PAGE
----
175 years ago today, not in a manger, but in something similar, Her Royal Highness Duchess Elisabeth Amalie Eugenie, the fourth child and second daughter of Duke Maximilian Joseph and Princess Ludovika of Bavaria was born.
Christmas Eve, naturally, is my favorite day of the year. Nothing says “over the top” quite like a Bavarian Princess birthday party, and combined with alpine snow and a little Schnapps, well, does it get any better?
Maybe next year you will plan a trip to Bavaria? Shop the market, ski the slopes, visit the castle? Try a pint of our finest? (fyi, according to the Bavarian Beer Purity Law of 1516–still enforced today–the only ingredients that can be used in the production of beer are water, barley and hops. None of that fancy spice or special yeast.)
I’ll be there, of course. Sitting on my virtual throne, dancing with the Emperor, and alighting my spirit upon all things Yule.
Prost, and good health.
The gold and crackle of fall is at hand, which, for most of my life meant one thing: the mountains. As a girl, when I was not on horseback, I climbed the hills surrounding my summer home, Possenhofen. But once I reached adulthood and found myself being forced into one after another poufy ensemble, I made it a point (much to the dismay of the Archduchess) to scurry about the alps whenever I could command a coach to take me away from Court.
I had my favorite climbs: The Schmittenhohebahnen, The Katrin alpine (shown in the picture above), and other Saltzkammergut vistas.
Of course, my retinue found this habit taxing. After all, my ladies-in-waiting were a phlegmatic lot. Ascending a palace staircase was often the extent of their daily exercise–they were not about to go traipsing along hill and dale. We found an amenable solution. I would have the ladies gathered up and placed in a carriage, so they might gossip and fiddle with their handwork as they bumped along the lanes beside me as I hiked.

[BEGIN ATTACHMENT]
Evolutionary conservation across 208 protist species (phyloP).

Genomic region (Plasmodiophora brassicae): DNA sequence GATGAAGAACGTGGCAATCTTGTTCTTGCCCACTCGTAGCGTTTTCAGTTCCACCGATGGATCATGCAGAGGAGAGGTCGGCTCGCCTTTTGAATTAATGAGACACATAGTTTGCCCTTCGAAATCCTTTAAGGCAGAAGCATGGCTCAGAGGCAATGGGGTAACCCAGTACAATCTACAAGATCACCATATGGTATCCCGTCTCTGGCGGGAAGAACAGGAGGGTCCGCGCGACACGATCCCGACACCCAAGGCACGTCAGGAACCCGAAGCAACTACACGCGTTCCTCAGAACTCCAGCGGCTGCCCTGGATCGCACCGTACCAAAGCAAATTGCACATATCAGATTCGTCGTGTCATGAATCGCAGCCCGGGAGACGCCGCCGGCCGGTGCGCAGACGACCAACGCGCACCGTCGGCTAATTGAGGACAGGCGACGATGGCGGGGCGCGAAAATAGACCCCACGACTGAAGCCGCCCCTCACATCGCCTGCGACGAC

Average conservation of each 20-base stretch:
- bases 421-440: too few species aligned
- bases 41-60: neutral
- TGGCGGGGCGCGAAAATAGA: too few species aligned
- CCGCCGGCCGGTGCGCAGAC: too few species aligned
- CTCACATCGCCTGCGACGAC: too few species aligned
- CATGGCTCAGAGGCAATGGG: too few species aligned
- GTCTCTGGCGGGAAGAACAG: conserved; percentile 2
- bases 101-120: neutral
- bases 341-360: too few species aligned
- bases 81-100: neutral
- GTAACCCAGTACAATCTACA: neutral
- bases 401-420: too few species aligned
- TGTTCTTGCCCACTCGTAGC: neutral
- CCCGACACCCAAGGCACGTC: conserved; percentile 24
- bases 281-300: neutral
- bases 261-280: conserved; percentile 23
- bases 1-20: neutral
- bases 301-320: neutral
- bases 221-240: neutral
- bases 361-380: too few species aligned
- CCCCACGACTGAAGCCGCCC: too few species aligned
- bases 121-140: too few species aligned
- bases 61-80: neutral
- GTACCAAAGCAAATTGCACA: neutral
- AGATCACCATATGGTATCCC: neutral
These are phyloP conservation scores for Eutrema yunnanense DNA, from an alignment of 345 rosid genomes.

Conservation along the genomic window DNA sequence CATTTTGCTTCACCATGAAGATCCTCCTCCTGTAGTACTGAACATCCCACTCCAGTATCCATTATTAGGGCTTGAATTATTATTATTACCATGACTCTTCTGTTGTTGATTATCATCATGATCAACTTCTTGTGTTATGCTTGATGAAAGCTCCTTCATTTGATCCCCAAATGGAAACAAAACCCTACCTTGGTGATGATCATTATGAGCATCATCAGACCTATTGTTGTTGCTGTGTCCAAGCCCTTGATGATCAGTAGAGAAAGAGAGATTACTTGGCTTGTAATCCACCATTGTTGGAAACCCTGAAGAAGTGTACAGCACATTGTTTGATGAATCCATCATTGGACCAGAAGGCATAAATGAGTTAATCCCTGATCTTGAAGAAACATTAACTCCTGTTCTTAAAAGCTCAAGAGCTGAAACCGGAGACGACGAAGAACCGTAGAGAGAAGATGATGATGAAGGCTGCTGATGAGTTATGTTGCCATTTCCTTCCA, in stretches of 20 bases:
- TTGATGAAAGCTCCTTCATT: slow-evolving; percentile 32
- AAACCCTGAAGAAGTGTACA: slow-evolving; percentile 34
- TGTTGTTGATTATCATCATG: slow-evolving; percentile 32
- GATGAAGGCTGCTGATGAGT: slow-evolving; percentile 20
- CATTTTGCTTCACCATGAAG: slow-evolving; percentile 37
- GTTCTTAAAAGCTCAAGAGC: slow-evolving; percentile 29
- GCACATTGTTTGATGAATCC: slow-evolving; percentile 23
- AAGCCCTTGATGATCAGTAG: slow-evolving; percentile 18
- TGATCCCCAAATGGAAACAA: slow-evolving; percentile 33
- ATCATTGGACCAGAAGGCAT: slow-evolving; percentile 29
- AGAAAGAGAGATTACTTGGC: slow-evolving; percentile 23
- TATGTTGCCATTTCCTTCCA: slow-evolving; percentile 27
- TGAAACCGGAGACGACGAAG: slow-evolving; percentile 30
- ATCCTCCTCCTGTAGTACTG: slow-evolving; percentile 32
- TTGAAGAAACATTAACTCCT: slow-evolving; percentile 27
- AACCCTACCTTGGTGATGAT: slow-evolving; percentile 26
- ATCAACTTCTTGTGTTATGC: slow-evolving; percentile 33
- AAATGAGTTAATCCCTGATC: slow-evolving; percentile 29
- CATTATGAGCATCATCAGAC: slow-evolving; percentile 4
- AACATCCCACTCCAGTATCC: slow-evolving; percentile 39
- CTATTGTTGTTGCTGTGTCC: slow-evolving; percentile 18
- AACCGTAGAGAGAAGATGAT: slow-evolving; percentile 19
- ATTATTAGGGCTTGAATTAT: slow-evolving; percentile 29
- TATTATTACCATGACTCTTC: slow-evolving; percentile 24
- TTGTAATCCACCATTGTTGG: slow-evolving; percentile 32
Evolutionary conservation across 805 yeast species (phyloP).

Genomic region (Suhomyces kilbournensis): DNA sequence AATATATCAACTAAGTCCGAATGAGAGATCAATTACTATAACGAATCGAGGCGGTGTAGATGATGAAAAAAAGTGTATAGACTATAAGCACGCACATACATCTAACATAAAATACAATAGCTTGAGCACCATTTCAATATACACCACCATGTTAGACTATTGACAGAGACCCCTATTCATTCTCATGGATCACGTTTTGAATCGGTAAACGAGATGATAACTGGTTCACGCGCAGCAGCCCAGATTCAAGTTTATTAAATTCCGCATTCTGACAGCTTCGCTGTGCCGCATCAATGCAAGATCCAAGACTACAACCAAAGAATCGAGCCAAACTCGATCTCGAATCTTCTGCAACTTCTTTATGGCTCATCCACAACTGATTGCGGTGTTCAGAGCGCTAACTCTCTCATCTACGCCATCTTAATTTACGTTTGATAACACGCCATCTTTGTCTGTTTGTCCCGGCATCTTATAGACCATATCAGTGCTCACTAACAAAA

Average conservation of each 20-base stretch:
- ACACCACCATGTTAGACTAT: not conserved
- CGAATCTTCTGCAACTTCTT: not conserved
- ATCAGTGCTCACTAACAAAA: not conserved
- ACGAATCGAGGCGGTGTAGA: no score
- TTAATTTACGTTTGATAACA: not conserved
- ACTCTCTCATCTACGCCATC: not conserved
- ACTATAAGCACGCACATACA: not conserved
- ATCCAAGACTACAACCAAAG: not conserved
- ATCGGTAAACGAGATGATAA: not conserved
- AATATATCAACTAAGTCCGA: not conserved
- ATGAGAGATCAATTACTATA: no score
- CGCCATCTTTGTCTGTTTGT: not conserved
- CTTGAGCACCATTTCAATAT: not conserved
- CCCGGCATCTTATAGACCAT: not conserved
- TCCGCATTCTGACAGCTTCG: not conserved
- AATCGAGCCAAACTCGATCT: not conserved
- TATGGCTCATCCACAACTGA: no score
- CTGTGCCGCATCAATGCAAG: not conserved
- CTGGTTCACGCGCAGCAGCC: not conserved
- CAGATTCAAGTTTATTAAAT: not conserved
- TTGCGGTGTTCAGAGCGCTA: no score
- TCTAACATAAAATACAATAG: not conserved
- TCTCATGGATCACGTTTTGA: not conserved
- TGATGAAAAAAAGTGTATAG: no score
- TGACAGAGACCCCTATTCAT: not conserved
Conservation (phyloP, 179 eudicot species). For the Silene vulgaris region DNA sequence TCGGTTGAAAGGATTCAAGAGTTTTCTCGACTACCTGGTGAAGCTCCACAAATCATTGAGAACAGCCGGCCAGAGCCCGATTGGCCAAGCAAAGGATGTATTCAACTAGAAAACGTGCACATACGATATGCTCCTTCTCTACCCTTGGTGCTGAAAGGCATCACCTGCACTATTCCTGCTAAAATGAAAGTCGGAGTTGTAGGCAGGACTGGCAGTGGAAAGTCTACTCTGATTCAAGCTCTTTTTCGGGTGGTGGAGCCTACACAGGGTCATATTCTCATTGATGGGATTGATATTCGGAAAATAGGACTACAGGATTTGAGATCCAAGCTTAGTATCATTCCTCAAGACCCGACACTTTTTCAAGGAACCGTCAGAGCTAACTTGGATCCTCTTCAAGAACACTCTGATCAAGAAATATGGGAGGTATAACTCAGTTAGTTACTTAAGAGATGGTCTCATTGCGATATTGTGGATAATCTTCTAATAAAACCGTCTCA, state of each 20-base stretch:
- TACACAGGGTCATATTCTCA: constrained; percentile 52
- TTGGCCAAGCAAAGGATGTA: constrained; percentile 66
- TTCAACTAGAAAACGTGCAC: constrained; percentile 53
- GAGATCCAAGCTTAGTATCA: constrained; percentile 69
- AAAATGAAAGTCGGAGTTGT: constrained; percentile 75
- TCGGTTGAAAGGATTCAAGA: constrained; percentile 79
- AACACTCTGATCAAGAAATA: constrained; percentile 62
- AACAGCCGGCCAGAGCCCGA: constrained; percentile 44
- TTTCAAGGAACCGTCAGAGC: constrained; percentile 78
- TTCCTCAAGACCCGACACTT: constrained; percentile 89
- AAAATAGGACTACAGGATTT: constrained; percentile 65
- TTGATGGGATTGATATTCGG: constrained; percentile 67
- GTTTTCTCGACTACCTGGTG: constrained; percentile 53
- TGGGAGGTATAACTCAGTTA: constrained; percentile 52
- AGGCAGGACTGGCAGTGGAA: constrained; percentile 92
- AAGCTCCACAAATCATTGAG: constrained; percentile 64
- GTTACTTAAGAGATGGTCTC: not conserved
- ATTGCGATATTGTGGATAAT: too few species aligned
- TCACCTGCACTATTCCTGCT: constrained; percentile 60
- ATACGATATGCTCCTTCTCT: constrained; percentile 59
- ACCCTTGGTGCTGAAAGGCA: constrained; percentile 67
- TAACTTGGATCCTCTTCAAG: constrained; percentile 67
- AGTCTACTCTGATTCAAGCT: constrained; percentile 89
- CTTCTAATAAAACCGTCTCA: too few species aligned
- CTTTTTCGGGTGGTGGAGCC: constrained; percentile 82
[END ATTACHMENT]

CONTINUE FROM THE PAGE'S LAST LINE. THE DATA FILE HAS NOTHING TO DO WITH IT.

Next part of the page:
In rain and snow, in the heat of summer, off I went. And when the road grew too narrow or rutty for the carriage, I bid it adieu and marched along with whichever escort drew the short straw until the poor companion begged that her gout or boils were getting the better of her and could we please, please turn back.
As for hiking “couture,” I adapted the boots, dark, practical skirts and close-fitting jackets from my extensive collection of hunting habits. In fact, I do believe I could take some credit for an entire fashion trend. Especially the large leather umbrella I hoisted above my head (not only did this protect me from curious onlookers and the horrid sun, but offered the extra benefit of keeping the flab off the arms).
When I required a bit of a break and some refreshment, I would pop into a country inn, choosing always the most remote corner, and there I would have my glass of milk.
Occasionally, the carriages were not available, in which case I went walking without them. But I was not able to convince the Court that I could manage solo. Ah, my poor, loyal Lady Festetics, the little butter ball. After a couple of hours chasing me around the black forest, she begged for a ham, or even a sweet roll. My forced marches were entirely too much for the Countess. Once, when out rather late on an excursion, we were racing against sunset, necessitating a bit of a jog back to the summer castle in Bad Ischl. A policeman became alarmed, seeing such a sight, convinced that an evildoer was in hot pursuit!